Will Eisner's The Spirit Archives: July 4 to Dec. 26, 1943

Front Cover
DC Comics, 2002 - Fiction - 228 pages
16 Reviews
As the seventh hardcover edition in the impressive Spirit Archives collection, this masterpiece features the work of some of the pioneers of the comic world. With the war in Europe still waging, the Sunday strips from July 4 - December 26, 1943 had the Spirit focusing his attention to homegrown homefront problems. Returning to his crimefighting roots, the Spirit must help Ellen Dolan when she is framed for a dance marathon murder, prove his own innocence when he becomes the prime suspect for a prominent businessman's death, catch a shipyard saboteur, thwart a kidnapping by a couple of femme fatales, and confront a murderous ex-con living on a construction site.

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Review: The Spirit Archives, Vol. 1 (The Spirit Archives #1)

User Review  - Mike Raymond - Goodreads

This book is about a superhero who was once a cop who tried to take a bad guy out but falls into radioactive stuff to make him into a superhero with many superpowers. This was one big book with a ... Read full review

Review: The Spirit Archives, Vol. 1 (The Spirit Archives #1)

User Review  - Ryan - Goodreads

The rating is for the art, which is fantastic. While there are still a lot of artists who could learn from Eisner's action and paneling, his use of perspective is still above and beyond today's ... Read full review

About the author (2002)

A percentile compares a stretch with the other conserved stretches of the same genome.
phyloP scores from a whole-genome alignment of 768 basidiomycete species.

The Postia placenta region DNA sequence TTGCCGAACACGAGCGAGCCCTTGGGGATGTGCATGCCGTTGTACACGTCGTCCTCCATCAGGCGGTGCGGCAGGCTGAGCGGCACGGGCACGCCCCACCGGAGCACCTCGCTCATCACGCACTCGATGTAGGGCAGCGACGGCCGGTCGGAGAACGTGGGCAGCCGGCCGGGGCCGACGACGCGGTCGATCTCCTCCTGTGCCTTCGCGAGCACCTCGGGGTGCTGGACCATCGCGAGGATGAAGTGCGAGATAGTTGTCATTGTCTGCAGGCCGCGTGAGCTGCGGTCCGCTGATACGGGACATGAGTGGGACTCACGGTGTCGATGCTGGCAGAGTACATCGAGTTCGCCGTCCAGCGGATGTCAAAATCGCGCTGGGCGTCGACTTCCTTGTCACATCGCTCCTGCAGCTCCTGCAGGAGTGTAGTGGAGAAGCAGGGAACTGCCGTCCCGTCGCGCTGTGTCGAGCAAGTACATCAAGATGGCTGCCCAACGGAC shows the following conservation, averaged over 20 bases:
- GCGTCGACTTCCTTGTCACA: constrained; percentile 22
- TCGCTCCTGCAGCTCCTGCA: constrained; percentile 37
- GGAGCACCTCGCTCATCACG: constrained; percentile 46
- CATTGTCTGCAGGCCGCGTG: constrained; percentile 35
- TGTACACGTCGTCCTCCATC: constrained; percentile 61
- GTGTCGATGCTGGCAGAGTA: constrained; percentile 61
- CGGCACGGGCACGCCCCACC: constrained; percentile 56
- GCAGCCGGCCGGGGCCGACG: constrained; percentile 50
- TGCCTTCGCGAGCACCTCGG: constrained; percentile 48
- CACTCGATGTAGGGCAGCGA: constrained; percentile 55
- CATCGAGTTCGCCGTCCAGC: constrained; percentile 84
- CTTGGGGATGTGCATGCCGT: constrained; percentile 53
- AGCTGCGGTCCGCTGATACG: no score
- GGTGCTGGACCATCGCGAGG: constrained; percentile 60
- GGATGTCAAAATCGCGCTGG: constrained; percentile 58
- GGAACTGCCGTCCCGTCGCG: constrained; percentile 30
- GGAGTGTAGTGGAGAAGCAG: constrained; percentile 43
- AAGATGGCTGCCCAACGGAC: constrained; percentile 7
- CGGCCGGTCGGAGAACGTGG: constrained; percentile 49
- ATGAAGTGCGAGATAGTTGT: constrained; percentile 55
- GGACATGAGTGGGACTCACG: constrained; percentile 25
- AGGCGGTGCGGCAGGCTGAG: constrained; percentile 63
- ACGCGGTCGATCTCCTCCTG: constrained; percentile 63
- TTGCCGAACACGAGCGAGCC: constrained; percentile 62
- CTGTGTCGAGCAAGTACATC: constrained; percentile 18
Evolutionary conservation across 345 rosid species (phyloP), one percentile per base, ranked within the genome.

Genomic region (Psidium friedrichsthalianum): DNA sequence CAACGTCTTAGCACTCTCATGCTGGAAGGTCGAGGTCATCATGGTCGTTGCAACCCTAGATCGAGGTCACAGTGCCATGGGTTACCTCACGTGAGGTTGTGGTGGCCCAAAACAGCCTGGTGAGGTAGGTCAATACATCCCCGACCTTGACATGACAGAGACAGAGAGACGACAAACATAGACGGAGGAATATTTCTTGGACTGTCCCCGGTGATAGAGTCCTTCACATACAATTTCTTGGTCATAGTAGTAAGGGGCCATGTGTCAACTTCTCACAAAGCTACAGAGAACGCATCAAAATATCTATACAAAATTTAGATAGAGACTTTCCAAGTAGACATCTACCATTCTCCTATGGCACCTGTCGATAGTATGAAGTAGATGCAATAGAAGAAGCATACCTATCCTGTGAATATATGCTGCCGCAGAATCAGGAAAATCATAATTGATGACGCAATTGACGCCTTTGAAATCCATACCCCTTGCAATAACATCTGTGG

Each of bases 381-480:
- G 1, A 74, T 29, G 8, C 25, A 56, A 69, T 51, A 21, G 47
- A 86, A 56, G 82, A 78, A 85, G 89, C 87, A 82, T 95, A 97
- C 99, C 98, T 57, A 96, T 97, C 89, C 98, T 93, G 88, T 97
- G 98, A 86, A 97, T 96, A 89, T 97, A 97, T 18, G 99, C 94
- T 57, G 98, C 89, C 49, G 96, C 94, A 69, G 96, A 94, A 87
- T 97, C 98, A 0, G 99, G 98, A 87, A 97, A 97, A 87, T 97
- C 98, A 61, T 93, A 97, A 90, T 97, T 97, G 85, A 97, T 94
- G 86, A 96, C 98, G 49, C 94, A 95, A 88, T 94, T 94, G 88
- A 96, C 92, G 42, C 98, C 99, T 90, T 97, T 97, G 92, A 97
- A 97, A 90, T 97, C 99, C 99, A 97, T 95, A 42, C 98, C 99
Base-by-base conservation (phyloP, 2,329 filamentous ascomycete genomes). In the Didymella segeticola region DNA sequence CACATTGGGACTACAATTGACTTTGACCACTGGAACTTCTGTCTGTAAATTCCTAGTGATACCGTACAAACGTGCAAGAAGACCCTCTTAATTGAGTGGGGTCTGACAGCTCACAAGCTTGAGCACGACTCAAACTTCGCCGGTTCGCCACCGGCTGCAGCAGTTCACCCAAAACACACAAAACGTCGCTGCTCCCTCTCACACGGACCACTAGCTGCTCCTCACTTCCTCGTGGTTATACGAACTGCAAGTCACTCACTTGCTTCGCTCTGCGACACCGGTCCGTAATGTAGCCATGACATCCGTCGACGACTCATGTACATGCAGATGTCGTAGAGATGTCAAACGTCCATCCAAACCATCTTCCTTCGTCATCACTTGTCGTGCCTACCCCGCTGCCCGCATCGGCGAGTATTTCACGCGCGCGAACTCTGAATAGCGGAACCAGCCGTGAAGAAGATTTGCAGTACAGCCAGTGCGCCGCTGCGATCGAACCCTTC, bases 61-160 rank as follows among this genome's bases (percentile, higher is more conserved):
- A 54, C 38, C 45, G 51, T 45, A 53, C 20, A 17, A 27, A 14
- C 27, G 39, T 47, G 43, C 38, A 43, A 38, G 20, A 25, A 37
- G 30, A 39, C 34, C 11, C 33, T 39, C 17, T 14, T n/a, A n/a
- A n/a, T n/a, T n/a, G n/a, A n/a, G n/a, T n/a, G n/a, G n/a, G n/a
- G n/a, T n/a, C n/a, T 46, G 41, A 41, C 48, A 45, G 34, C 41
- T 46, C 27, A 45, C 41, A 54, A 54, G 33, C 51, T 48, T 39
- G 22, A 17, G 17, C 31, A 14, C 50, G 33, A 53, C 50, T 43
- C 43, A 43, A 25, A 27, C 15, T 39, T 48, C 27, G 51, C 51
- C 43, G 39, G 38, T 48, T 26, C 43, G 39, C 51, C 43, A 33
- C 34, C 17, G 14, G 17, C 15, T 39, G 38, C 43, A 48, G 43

Will Eisner was born March 6, 1917 in Brooklyn, NY. As a child he worked for printers and sold newspapers. He attended De Witt Clinton High School in the Bronx, where his artwork first appeared in the school newspaper. His first job was at the New York American, but he lost that and found a job with WOW What a Magazine! in 1936. He created two features for the magazine, Harry Karry and The Flame. After the magazine went under, for a short time, he freelanced and drew stories for Comic Magazines before he and friend Jerry Iger formed a the Eisner-Iger studio. The two went their separate ways when Eisner joined the Quality Comics Group to produce a syndicated 16-page newspaper supplement. It was there that Eisner created his most well known character, the Spirit. In 1942, Eisner was drafted into the army where he produced posters and strips for the troops. After the war, he continued the Spirit strip until 1952. It was during this time that he created the American Visuals Corporation, a commercial art company that created comics for educational and commercial purposes. Some of the company's clients included RCA Records, the Baltimore Colts, and New York Telephone. Eisner had given up on the Spirit strip, but still produced new material for it from time to time. He chose to focus his efforts on a more mature storyline and so produced A Contract With God, which was published in 1978. It was the beginnings of the graphic novel. Eisner also taught cartooning at the School of Visual Arts in New York, in addition to writing Comics and Sequential Art and Graphic Storytelling. The Eisner Awards, one of only two comics industry awards, are named for Eisner and were established in 1988. Eisner's work was showcased in the Whitney Museum's 1996 "NYNY: City of Ambition" show. Will Eisner passed away on Monday January 3, 2005 at the age of 87 after undergoing quadruple bypass heart surgery.

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